Dr Shanti Bahadur Thapa checks a patient at the UN clinic in Bamyan, Afghanistan.
Dr Shanti Bahadur Thapa checks a patient at the UN clinic in Bamyan, Afghanistan.

Safeguarding the health of UN personnel during the COVID-19 pandemic

Dr Shanti Bahadur Thapa (Nepal) joined the UN Assistance Mission in Afghanistan (UNAMA) in June 2020 as a UN Volunteer Medical Doctor. He is currently based in Bamyan in the Central Highlands Region of Afghanistan. When he joined the mission, all international commercial airlines were closed due to the COVID-19 pandemic. He reflects on the day he travelled from his home country to Kabul on a special UN flight and his assignment since then.

"At the beginning of the pandemic, there were no specific treatment modalities, and no vaccines were available for COVID-19. It was important to isolate the people infected from COVID-19 and contact tracing on time to stop the spread of the virus."

At the starting phase of the COVID-19 pandemic, it was challenging for many reasons, namely, there were limited available testing tools and treatment measures. However, under the guidance and supervision of my department chief, I could manage, follow up and refer the patients to higher center on time to reduce the morbidity and mortality," Dr Shanti recalls.

Dr Shanti served in Kabul in June 2020 before being deployed in Kunduz, a city in northern Afghanistan, for temporary duty for almost two months. Subsequently, he was assigned to the UNAMA Medical Emergency Response Team clinic in Bamyan as a UN Volunteer Doctor. 

As the COVID-19 pandemic continues to surge, his main responsibilities include maintaining infection control measures intact and providing health education to UN staff members regarding infection prevention and control measures. He has also participated in the UN-led vaccination programme for COVID-19, which targets vaccinating all international and national UN staff and their dependents.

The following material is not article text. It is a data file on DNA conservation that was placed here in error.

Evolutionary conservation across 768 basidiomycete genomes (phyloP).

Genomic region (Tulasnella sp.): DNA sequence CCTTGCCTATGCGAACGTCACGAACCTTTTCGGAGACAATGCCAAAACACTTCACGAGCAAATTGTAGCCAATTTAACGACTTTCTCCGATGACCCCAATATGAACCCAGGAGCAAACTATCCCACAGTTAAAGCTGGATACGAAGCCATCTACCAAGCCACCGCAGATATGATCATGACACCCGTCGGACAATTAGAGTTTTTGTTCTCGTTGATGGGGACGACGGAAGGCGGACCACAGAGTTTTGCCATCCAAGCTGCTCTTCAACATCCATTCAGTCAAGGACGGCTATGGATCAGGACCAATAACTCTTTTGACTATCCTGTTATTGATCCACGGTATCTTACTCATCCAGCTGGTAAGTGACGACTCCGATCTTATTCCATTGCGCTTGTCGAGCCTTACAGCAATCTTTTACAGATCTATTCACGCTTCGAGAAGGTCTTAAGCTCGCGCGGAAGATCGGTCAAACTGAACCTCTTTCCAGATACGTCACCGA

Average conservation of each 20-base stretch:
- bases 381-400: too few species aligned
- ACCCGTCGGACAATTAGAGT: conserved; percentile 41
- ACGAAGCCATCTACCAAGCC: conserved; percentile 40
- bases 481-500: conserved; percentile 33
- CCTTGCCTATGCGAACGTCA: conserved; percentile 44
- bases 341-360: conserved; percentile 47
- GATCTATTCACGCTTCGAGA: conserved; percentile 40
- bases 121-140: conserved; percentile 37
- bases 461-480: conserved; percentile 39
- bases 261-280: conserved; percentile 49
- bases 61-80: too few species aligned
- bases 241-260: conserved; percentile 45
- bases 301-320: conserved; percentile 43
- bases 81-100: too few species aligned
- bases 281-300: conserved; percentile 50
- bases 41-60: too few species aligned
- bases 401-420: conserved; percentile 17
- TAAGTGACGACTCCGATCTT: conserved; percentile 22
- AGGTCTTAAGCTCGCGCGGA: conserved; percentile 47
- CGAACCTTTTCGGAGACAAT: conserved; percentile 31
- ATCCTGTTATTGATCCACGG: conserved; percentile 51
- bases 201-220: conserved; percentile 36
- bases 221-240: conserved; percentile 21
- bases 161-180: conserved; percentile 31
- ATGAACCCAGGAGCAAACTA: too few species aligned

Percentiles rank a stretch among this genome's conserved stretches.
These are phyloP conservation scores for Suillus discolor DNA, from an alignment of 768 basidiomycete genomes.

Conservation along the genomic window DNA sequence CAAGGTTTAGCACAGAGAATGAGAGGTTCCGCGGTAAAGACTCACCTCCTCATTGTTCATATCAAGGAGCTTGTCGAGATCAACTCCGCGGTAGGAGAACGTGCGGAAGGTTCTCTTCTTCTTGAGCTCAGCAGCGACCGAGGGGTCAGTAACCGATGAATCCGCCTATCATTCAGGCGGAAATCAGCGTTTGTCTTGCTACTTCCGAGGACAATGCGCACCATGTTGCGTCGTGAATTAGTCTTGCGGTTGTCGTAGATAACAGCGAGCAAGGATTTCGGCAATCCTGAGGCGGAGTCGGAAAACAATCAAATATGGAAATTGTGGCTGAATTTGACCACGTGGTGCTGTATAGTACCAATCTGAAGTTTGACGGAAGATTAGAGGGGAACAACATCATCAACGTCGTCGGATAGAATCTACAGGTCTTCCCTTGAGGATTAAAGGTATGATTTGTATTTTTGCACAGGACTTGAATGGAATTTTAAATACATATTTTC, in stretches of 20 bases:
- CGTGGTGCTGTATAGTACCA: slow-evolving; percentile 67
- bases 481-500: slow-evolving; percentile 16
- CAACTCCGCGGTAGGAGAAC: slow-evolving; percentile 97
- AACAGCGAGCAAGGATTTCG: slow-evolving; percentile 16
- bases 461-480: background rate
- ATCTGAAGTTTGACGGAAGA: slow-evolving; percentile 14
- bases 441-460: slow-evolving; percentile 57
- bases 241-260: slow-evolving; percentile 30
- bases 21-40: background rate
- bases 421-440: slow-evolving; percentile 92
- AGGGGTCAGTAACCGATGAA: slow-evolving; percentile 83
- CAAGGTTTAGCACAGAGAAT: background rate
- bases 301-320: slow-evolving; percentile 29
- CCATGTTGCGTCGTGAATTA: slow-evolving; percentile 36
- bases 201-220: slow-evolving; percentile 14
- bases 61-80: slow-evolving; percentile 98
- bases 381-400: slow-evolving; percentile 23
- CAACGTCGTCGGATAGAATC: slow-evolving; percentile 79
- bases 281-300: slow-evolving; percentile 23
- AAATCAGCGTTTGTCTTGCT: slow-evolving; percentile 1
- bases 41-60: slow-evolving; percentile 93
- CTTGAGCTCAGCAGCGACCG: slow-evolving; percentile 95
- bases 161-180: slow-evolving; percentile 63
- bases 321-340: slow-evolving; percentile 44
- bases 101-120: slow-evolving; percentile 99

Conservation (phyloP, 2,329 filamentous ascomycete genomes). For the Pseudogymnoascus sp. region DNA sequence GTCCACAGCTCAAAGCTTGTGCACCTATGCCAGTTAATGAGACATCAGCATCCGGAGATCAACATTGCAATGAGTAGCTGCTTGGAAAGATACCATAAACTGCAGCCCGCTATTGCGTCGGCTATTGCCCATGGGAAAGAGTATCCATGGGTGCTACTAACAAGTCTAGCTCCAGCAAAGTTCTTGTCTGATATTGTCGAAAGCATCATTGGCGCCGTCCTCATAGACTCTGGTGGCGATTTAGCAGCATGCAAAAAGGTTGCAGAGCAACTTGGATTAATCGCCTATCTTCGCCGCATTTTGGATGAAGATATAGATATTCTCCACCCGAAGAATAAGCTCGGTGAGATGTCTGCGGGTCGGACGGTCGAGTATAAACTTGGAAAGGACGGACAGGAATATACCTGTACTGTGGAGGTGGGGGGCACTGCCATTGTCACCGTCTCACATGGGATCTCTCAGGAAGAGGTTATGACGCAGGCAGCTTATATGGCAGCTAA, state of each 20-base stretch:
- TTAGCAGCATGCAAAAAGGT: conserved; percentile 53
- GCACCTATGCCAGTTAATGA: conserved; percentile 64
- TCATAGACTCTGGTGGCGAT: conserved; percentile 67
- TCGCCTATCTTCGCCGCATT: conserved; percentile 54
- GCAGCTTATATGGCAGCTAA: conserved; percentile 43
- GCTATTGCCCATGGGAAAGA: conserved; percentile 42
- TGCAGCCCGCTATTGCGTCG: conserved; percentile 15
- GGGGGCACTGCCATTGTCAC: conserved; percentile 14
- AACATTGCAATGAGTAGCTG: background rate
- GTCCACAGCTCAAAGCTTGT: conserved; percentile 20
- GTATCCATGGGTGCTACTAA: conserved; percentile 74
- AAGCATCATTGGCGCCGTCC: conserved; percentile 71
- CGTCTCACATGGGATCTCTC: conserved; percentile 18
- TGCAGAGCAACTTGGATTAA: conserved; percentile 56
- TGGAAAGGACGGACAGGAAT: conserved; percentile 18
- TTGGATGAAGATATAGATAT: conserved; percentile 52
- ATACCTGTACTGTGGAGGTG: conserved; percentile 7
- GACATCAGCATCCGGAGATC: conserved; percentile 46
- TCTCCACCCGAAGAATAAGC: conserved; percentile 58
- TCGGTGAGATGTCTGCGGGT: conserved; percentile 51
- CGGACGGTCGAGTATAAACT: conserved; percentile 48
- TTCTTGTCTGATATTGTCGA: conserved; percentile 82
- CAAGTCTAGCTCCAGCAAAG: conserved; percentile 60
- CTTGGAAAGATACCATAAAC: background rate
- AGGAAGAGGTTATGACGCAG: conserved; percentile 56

Apart from COVID-19, Dr Shanti runs the UN clinic to provide primary medical services for UN personnel and their dependents. He manages any medical emergencies on time, evacuates to higher centres in need and provides basic first aid training to UN staff on a regular basis.

I am privileged to have this opportunity to serve as a UN Volunteer Medical Doctor in Afghanistan. Through volunteering, I am happy that I am saving the lives of many. Together, we shall overcome this pandemic. --Dr Shanti Bahadur Thapa, UN Volunteer Medical Doctor

The services Dr Shanti providers caters to personnel working with the UN Children's Fund (UNICEF), World Food Programme (WFP), Food and Agriculture Organization (FAO), UN Population Fund (UNFPA), UN Women, UN Refugee Agency (UNHCR), UN Development Programme (UNDP), WOrld Health Organization (WHO) and International Organization for Migration (IOM).

Dr. Shanti Bahadur Thapa poses at the clinic.
Dr Shanti Bahadur Thapa (Nepal), UN Volunteer Medical Doctor at the UN clinic in Bamyan, Afghanistan. ©UNV, 2022